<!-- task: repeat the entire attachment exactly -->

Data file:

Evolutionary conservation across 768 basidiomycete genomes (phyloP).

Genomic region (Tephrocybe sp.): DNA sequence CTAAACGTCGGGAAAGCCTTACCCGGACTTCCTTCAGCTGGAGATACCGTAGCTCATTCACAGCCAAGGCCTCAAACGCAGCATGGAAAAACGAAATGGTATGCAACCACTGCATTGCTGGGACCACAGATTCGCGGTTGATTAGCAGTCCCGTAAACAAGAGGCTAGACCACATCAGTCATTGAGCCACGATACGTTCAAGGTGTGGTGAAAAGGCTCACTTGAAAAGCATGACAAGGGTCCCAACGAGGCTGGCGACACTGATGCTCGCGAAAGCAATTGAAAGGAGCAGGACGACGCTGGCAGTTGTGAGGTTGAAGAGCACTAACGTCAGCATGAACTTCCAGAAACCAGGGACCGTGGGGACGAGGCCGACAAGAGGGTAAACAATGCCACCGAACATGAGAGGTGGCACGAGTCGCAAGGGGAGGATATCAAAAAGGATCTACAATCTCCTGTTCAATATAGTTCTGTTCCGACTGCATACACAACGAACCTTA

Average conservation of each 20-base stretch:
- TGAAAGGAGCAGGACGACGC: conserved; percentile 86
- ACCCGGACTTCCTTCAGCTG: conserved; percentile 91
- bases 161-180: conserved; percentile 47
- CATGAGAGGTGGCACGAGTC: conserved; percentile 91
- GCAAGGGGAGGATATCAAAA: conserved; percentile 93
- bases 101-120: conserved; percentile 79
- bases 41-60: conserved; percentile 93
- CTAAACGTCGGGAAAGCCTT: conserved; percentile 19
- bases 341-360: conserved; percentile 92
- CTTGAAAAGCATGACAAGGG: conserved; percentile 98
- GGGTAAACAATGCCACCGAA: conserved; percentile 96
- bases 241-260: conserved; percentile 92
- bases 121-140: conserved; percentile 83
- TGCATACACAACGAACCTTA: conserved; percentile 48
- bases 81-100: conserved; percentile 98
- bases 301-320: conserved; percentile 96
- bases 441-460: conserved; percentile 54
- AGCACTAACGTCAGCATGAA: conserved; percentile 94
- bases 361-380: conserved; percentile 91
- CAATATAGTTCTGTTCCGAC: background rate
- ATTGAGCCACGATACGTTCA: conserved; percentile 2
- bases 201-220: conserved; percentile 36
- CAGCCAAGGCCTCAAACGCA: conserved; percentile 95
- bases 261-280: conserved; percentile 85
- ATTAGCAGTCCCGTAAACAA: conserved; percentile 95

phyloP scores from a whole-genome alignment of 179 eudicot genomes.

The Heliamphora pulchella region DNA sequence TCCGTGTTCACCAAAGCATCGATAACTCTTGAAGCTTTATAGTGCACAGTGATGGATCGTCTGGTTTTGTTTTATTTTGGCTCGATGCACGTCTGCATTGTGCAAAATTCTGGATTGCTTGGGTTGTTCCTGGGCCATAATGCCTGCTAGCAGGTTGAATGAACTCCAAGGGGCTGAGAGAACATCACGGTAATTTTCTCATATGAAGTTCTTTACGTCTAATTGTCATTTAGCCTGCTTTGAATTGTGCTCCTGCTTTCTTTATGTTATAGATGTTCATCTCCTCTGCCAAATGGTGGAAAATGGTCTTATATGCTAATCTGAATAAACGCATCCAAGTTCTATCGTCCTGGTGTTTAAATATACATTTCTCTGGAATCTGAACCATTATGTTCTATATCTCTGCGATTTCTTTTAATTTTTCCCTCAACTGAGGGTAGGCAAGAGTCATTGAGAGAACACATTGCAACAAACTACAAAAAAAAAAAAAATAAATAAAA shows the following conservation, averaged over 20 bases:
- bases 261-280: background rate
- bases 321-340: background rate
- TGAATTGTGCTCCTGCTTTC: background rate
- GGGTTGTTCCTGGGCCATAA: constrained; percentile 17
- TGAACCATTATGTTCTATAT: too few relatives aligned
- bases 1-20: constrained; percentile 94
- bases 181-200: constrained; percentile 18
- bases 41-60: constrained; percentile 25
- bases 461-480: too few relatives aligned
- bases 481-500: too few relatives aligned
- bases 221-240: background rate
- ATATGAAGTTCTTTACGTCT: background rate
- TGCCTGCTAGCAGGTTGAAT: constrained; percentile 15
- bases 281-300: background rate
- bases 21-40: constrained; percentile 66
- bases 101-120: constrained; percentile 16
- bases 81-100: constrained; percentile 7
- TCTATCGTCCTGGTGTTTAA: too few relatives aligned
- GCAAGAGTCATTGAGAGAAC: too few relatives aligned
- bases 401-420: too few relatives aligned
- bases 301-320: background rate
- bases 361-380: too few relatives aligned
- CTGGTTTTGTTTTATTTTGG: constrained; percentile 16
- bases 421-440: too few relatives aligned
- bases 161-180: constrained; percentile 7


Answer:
Evolutionary conservation across 768 basidiomycete genomes (phyloP).

Genomic region (Tephrocybe sp.): DNA sequence CTAAACGTCGGGAAAGCCTTACCCGGACTTCCTTCAGCTGGAGATACCGTAGCTCATTCACAGCCAAGGCCTCAAACGCAGCATGGAAAAACGAAATGGTATGCAACCACTGCATTGCTGGGACCACAGATTCGCGGTTGATTAGCAGTCCCGTAAACAAGAGGCTAGACCACATCAGTCATTGAGCCACGATACGTTCAAGGTGTGGTGAAAAGGCTCACTTGAAAAGCATGACAAGGGTCCCAACGAGGCTGGCGACACTGATGCTCGCGAAAGCAATTGAAAGGAGCAGGACGACGCTGGCAGTTGTGAGGTTGAAGAGCACTAACGTCAGCATGAACTTCCAGAAACCAGGGACCGTGGGGACGAGGCCGACAAGAGGGTAAACAATGCCACCGAACATGAGAGGTGGCACGAGTCGCAAGGGGAGGATATCAAAAAGGATCTACAATCTCCTGTTCAATATAGTTCTGTTCCGACTGCATACACAACGAACCTTA

Average conservation of each 20-base stretch:
- TGAAAGGAGCAGGACGACGC: conserved; percentile 86
- ACCCGGACTTCCTTCAGCTG: conserved; percentile 91
- bases 161-180: conserved; percentile 47
- CATGAGAGGTGGCACGAGTC: conserved; percentile 91
- GCAAGGGGAGGATATCAAAA: conserved; percentile 93
- bases 101-120: conserved; percentile 79
- bases 41-60: conserved; percentile 93
- CTAAACGTCGGGAAAGCCTT: conserved; percentile 19
- bases 341-360: conserved; percentile 92
- CTTGAAAAGCATGACAAGGG: conserved; percentile 98
- GGGTAAACAATGCCACCGAA: conserved; percentile 96
- bases 241-260: conserved; percentile 92
- bases 121-140: conserved; percentile 83
- TGCATACACAACGAACCTTA: conserved; percentile 48
- bases 81-100: conserved; percentile 98
- bases 301-320: conserved; percentile 96
- bases 441-460: conserved; percentile 54
- AGCACTAACGTCAGCATGAA: conserved; percentile 94
- bases 361-380: conserved; percentile 91
- CAATATAGTTCTGTTCCGAC: background rate
- ATTGAGCCACGATACGTTCA: conserved; percentile 2
- bases 201-220: conserved; percentile 36
- CAGCCAAGGCCTCAAACGCA: conserved; percentile 95
- bases 261-280: conserved; percentile 85
- ATTAGCAGTCCCGTAAACAA: conserved; percentile 95

phyloP scores from a whole-genome alignment of 179 eudicot genomes.

The Heliamphora pulchella region DNA sequence TCCGTGTTCACCAAAGCATCGATAACTCTTGAAGCTTTATAGTGCACAGTGATGGATCGTCTGGTTTTGTTTTATTTTGGCTCGATGCACGTCTGCATTGTGCAAAATTCTGGATTGCTTGGGTTGTTCCTGGGCCATAATGCCTGCTAGCAGGTTGAATGAACTCCAAGGGGCTGAGAGAACATCACGGTAATTTTCTCATATGAAGTTCTTTACGTCTAATTGTCATTTAGCCTGCTTTGAATTGTGCTCCTGCTTTCTTTATGTTATAGATGTTCATCTCCTCTGCCAAATGGTGGAAAATGGTCTTATATGCTAATCTGAATAAACGCATCCAAGTTCTATCGTCCTGGTGTTTAAATATACATTTCTCTGGAATCTGAACCATTATGTTCTATATCTCTGCGATTTCTTTTAATTTTTCCCTCAACTGAGGGTAGGCAAGAGTCATTGAGAGAACACATTGCAACAAACTACAAAAAAAAAAAAAATAAATAAAA shows the following conservation, averaged over 20 bases:
- bases 261-280: background rate
- bases 321-340: background rate
- TGAATTGTGCTCCTGCTTTC: background rate
- GGGTTGTTCCTGGGCCATAA: constrained; percentile 17
- TGAACCATTATGTTCTATAT: too few relatives aligned
- bases 1-20: constrained; percentile 94
- bases 181-200: constrained; percentile 18
- bases 41-60: constrained; percentile 25
- bases 461-480: too few relatives aligned
- bases 481-500: too few relatives aligned
- bases 221-240: background rate
- ATATGAAGTTCTTTACGTCT: background rate
- TGCCTGCTAGCAGGTTGAAT: constrained; percentile 15
- bases 281-300: background rate
- bases 21-40: constrained; percentile 66
- bases 101-120: constrained; percentile 16
- bases 81-100: constrained; percentile 7
- TCTATCGTCCTGGTGTTTAA: too few relatives aligned
- GCAAGAGTCATTGAGAGAAC: too few relatives aligned
- bases 401-420: too few relatives aligned
- bases 301-320: background rate
- bases 361-380: too few relatives aligned
- CTGGTTTTGTTTTATTTTGG: constrained; percentile 16
- bases 421-440: too few relatives aligned
- bases 161-180: constrained; percentile 7